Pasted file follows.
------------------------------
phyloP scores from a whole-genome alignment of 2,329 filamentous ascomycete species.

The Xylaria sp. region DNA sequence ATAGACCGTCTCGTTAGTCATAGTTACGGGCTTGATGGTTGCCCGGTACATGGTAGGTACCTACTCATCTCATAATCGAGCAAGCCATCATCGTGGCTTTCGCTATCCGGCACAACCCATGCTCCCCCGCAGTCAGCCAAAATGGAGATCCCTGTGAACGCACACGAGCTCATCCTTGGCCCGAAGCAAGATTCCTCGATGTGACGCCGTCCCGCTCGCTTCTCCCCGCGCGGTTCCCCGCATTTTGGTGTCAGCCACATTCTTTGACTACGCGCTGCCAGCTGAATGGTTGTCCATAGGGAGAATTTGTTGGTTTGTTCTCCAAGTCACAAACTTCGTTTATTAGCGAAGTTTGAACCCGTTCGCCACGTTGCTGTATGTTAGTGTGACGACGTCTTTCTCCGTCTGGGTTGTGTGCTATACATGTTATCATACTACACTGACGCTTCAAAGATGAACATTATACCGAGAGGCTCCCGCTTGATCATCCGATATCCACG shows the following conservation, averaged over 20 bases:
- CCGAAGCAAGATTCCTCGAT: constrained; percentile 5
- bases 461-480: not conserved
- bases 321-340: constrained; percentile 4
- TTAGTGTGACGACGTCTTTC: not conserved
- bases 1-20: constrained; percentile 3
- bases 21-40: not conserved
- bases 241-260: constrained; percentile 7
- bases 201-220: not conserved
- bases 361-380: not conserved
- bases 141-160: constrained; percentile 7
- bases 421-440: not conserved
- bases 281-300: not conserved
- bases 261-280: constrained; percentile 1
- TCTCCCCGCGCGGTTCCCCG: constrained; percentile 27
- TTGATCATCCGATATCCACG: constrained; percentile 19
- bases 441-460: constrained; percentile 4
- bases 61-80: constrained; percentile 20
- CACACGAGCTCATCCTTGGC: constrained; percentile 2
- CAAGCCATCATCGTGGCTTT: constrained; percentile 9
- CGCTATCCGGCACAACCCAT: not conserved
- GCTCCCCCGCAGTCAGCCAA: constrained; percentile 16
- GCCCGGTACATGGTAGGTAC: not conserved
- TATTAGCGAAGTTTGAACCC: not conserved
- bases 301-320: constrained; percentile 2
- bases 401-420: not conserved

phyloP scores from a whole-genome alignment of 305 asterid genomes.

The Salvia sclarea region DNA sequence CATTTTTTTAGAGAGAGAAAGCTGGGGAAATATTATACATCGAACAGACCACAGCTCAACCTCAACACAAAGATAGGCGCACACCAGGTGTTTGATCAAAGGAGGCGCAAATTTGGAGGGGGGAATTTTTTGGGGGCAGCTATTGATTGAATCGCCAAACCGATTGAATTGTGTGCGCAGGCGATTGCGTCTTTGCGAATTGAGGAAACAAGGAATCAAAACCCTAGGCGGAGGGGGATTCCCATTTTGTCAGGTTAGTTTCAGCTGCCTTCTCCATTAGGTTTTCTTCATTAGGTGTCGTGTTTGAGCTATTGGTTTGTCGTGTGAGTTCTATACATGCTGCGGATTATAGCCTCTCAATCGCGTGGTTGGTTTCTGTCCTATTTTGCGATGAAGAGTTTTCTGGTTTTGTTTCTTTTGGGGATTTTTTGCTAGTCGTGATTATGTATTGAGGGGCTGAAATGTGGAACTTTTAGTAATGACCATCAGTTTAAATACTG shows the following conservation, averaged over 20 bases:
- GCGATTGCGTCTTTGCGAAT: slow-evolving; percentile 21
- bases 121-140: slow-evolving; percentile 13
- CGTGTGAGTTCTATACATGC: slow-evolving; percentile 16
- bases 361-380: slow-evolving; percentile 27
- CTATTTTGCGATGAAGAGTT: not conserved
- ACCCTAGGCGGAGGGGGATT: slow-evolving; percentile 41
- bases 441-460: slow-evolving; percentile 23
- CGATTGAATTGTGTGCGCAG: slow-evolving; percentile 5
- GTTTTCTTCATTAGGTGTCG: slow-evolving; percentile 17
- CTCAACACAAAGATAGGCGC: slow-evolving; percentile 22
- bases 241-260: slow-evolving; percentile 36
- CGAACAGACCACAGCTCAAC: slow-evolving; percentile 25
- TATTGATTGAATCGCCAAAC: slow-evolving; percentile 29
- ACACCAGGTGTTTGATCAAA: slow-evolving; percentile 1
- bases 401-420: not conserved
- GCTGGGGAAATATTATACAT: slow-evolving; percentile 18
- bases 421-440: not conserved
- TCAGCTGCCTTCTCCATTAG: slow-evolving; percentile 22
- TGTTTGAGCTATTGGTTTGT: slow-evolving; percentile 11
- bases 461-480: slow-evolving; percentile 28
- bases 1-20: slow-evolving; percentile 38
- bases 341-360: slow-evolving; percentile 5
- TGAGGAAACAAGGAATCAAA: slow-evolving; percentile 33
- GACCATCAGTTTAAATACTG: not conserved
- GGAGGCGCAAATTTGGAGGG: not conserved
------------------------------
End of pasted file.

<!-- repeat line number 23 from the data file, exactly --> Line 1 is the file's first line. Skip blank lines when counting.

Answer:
- GCTCCCCCGCAGTCAGCCAA: constrained; percentile 16